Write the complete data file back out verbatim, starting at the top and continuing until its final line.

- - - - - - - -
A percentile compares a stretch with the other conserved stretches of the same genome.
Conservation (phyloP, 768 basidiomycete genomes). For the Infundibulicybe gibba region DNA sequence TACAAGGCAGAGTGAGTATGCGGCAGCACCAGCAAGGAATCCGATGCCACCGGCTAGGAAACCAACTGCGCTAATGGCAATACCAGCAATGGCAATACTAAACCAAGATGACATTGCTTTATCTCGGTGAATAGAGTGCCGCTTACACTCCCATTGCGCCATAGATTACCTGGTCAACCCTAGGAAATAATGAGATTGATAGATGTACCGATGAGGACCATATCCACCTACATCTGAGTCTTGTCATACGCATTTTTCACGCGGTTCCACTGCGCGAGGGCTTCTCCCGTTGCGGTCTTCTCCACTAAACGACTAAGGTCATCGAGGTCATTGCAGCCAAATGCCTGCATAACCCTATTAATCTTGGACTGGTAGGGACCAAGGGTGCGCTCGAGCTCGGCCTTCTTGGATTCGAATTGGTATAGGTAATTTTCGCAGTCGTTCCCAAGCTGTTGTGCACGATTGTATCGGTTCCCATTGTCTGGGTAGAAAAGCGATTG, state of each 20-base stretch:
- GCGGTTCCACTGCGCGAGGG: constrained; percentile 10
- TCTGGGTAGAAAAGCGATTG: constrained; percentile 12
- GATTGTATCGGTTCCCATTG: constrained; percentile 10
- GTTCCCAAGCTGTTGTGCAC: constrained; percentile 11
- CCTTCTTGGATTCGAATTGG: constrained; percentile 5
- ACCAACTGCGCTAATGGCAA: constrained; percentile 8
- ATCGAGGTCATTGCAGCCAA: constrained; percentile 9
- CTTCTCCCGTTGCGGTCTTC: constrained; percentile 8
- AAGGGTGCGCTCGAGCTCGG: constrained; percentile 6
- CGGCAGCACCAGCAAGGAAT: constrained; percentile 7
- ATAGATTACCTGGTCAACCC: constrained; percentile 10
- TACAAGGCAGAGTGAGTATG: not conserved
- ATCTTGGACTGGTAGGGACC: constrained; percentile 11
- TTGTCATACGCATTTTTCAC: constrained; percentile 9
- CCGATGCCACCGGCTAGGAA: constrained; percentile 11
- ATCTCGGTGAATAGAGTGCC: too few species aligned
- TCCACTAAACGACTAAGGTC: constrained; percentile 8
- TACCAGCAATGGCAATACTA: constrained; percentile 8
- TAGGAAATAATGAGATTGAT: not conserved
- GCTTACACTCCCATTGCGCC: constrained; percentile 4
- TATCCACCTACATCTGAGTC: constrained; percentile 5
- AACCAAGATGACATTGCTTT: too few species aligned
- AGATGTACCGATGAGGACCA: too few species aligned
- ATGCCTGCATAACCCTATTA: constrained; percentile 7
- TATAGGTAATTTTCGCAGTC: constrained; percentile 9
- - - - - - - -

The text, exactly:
A percentile compares a stretch with the other conserved stretches of the same genome.
Conservation (phyloP, 768 basidiomycete genomes). For the Infundibulicybe gibba region DNA sequence TACAAGGCAGAGTGAGTATGCGGCAGCACCAGCAAGGAATCCGATGCCACCGGCTAGGAAACCAACTGCGCTAATGGCAATACCAGCAATGGCAATACTAAACCAAGATGACATTGCTTTATCTCGGTGAATAGAGTGCCGCTTACACTCCCATTGCGCCATAGATTACCTGGTCAACCCTAGGAAATAATGAGATTGATAGATGTACCGATGAGGACCATATCCACCTACATCTGAGTCTTGTCATACGCATTTTTCACGCGGTTCCACTGCGCGAGGGCTTCTCCCGTTGCGGTCTTCTCCACTAAACGACTAAGGTCATCGAGGTCATTGCAGCCAAATGCCTGCATAACCCTATTAATCTTGGACTGGTAGGGACCAAGGGTGCGCTCGAGCTCGGCCTTCTTGGATTCGAATTGGTATAGGTAATTTTCGCAGTCGTTCCCAAGCTGTTGTGCACGATTGTATCGGTTCCCATTGTCTGGGTAGAAAAGCGATTG, state of each 20-base stretch:
- GCGGTTCCACTGCGCGAGGG: constrained; percentile 10
- TCTGGGTAGAAAAGCGATTG: constrained; percentile 12
- GATTGTATCGGTTCCCATTG: constrained; percentile 10
- GTTCCCAAGCTGTTGTGCAC: constrained; percentile 11
- CCTTCTTGGATTCGAATTGG: constrained; percentile 5
- ACCAACTGCGCTAATGGCAA: constrained; percentile 8
- ATCGAGGTCATTGCAGCCAA: constrained; percentile 9
- CTTCTCCCGTTGCGGTCTTC: constrained; percentile 8
- AAGGGTGCGCTCGAGCTCGG: constrained; percentile 6
- CGGCAGCACCAGCAAGGAAT: constrained; percentile 7
- ATAGATTACCTGGTCAACCC: constrained; percentile 10
- TACAAGGCAGAGTGAGTATG: not conserved
- ATCTTGGACTGGTAGGGACC: constrained; percentile 11
- TTGTCATACGCATTTTTCAC: constrained; percentile 9
- CCGATGCCACCGGCTAGGAA: constrained; percentile 11
- ATCTCGGTGAATAGAGTGCC: too few species aligned
- TCCACTAAACGACTAAGGTC: constrained; percentile 8
- TACCAGCAATGGCAATACTA: constrained; percentile 8
- TAGGAAATAATGAGATTGAT: not conserved
- GCTTACACTCCCATTGCGCC: constrained; percentile 4
- TATCCACCTACATCTGAGTC: constrained; percentile 5
- AACCAAGATGACATTGCTTT: too few species aligned
- AGATGTACCGATGAGGACCA: too few species aligned
- ATGCCTGCATAACCCTATTA: constrained; percentile 7
- TATAGGTAATTTTCGCAGTC: constrained; percentile 9